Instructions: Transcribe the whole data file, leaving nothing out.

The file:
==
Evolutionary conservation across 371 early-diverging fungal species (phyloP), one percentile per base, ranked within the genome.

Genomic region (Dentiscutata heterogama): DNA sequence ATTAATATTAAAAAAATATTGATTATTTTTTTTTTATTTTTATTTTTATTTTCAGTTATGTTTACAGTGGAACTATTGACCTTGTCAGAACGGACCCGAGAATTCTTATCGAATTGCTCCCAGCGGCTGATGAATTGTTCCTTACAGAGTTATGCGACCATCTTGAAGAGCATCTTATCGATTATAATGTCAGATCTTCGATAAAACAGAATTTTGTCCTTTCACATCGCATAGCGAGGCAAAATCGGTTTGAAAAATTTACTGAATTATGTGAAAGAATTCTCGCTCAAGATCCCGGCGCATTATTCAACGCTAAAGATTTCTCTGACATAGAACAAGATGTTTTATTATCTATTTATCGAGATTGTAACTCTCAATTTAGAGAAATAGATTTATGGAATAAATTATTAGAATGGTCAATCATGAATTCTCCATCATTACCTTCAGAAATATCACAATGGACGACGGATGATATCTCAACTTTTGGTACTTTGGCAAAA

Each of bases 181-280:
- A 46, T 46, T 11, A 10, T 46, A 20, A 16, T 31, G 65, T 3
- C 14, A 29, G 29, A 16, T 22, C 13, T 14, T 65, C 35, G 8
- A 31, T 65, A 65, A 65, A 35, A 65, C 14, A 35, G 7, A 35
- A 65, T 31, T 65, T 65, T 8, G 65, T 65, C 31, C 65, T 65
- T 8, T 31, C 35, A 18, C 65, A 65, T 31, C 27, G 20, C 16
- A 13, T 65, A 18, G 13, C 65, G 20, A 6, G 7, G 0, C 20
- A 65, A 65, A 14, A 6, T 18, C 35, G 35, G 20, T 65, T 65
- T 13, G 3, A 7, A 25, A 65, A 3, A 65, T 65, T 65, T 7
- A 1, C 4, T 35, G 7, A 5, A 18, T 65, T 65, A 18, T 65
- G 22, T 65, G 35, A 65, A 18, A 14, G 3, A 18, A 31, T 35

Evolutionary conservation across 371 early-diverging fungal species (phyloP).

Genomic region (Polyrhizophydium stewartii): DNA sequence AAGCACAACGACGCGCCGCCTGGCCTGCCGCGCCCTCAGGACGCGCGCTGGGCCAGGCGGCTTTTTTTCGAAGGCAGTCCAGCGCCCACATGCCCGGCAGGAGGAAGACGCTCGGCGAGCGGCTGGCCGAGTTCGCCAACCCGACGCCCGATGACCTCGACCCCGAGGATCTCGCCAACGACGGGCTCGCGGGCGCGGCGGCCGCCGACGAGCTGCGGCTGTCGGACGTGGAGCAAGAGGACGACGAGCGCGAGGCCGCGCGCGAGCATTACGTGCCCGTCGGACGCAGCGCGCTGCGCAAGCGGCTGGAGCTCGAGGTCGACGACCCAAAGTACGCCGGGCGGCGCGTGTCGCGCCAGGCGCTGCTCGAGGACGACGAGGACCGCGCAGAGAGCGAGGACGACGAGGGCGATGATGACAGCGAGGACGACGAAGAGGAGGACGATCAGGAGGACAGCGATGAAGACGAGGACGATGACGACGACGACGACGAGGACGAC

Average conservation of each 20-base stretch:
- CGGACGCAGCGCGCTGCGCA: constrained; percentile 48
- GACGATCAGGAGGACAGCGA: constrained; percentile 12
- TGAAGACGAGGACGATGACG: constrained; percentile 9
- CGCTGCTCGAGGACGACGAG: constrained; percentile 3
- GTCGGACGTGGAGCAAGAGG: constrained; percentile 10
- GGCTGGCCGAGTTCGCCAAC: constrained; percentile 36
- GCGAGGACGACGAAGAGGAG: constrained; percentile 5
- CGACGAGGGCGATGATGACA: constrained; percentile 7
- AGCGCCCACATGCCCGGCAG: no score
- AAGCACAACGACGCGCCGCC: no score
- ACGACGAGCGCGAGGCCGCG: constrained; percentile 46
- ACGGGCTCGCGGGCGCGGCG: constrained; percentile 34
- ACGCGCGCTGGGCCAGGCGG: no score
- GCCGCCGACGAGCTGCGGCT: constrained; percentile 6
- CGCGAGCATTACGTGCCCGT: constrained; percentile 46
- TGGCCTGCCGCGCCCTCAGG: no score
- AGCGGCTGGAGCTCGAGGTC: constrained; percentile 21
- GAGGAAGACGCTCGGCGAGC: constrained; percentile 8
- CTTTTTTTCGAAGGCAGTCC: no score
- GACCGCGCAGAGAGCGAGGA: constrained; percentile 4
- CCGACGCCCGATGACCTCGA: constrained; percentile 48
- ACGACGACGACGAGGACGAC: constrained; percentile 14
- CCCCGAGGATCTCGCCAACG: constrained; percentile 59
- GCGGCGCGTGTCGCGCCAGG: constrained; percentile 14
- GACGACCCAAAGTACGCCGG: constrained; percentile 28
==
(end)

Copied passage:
Evolutionary conservation across 371 early-diverging fungal species (phyloP), one percentile per base, ranked within the genome.

Genomic region (Dentiscutata heterogama): DNA sequence ATTAATATTAAAAAAATATTGATTATTTTTTTTTTATTTTTATTTTTATTTTCAGTTATGTTTACAGTGGAACTATTGACCTTGTCAGAACGGACCCGAGAATTCTTATCGAATTGCTCCCAGCGGCTGATGAATTGTTCCTTACAGAGTTATGCGACCATCTTGAAGAGCATCTTATCGATTATAATGTCAGATCTTCGATAAAACAGAATTTTGTCCTTTCACATCGCATAGCGAGGCAAAATCGGTTTGAAAAATTTACTGAATTATGTGAAAGAATTCTCGCTCAAGATCCCGGCGCATTATTCAACGCTAAAGATTTCTCTGACATAGAACAAGATGTTTTATTATCTATTTATCGAGATTGTAACTCTCAATTTAGAGAAATAGATTTATGGAATAAATTATTAGAATGGTCAATCATGAATTCTCCATCATTACCTTCAGAAATATCACAATGGACGACGGATGATATCTCAACTTTTGGTACTTTGGCAAAA

Each of bases 181-280:
- A 46, T 46, T 11, A 10, T 46, A 20, A 16, T 31, G 65, T 3
- C 14, A 29, G 29, A 16, T 22, C 13, T 14, T 65, C 35, G 8
- A 31, T 65, A 65, A 65, A 35, A 65, C 14, A 35, G 7, A 35
- A 65, T 31, T 65, T 65, T 8, G 65, T 65, C 31, C 65, T 65
- T 8, T 31, C 35, A 18, C 65, A 65, T 31, C 27, G 20, C 16
- A 13, T 65, A 18, G 13, C 65, G 20, A 6, G 7, G 0, C 20
- A 65, A 65, A 14, A 6, T 18, C 35, G 35, G 20, T 65, T 65
- T 13, G 3, A 7, A 25, A 65, A 3, A 65, T 65, T 65, T 7
- A 1, C 4, T 35, G 7, A 5, A 18, T 65, T 65, A 18, T 65
- G 22, T 65, G 35, A 65, A 18, A 14, G 3, A 18, A 31, T 35

Evolutionary conservation across 371 early-diverging fungal species (phyloP).

Genomic region (Polyrhizophydium stewartii): DNA sequence AAGCACAACGACGCGCCGCCTGGCCTGCCGCGCCCTCAGGACGCGCGCTGGGCCAGGCGGCTTTTTTTCGAAGGCAGTCCAGCGCCCACATGCCCGGCAGGAGGAAGACGCTCGGCGAGCGGCTGGCCGAGTTCGCCAACCCGACGCCCGATGACCTCGACCCCGAGGATCTCGCCAACGACGGGCTCGCGGGCGCGGCGGCCGCCGACGAGCTGCGGCTGTCGGACGTGGAGCAAGAGGACGACGAGCGCGAGGCCGCGCGCGAGCATTACGTGCCCGTCGGACGCAGCGCGCTGCGCAAGCGGCTGGAGCTCGAGGTCGACGACCCAAAGTACGCCGGGCGGCGCGTGTCGCGCCAGGCGCTGCTCGAGGACGACGAGGACCGCGCAGAGAGCGAGGACGACGAGGGCGATGATGACAGCGAGGACGACGAAGAGGAGGACGATCAGGAGGACAGCGATGAAGACGAGGACGATGACGACGACGACGACGAGGACGAC

Average conservation of each 20-base stretch:
- CGGACGCAGCGCGCTGCGCA: constrained; percentile 48
- GACGATCAGGAGGACAGCGA: constrained; percentile 12
- TGAAGACGAGGACGATGACG: constrained; percentile 9
- CGCTGCTCGAGGACGACGAG: constrained; percentile 3
- GTCGGACGTGGAGCAAGAGG: constrained; percentile 10
- GGCTGGCCGAGTTCGCCAAC: constrained; percentile 36
- GCGAGGACGACGAAGAGGAG: constrained; percentile 5
- CGACGAGGGCGATGATGACA: constrained; percentile 7
- AGCGCCCACATGCCCGGCAG: no score
- AAGCACAACGACGCGCCGCC: no score
- ACGACGAGCGCGAGGCCGCG: constrained; percentile 46
- ACGGGCTCGCGGGCGCGGCG: constrained; percentile 34
- ACGCGCGCTGGGCCAGGCGG: no score
- GCCGCCGACGAGCTGCGGCT: constrained; percentile 6
- CGCGAGCATTACGTGCCCGT: constrained; percentile 46
- TGGCCTGCCGCGCCCTCAGG: no score
- AGCGGCTGGAGCTCGAGGTC: constrained; percentile 21
- GAGGAAGACGCTCGGCGAGC: constrained; percentile 8
- CTTTTTTTCGAAGGCAGTCC: no score
- GACCGCGCAGAGAGCGAGGA: constrained; percentile 4
- CCGACGCCCGATGACCTCGA: constrained; percentile 48
- ACGACGACGACGAGGACGAC: constrained; percentile 14
- CCCCGAGGATCTCGCCAACG: constrained; percentile 59
- GCGGCGCGTGTCGCGCCAGG: constrained; percentile 14
- GACGACCCAAAGTACGCCGG: constrained; percentile 28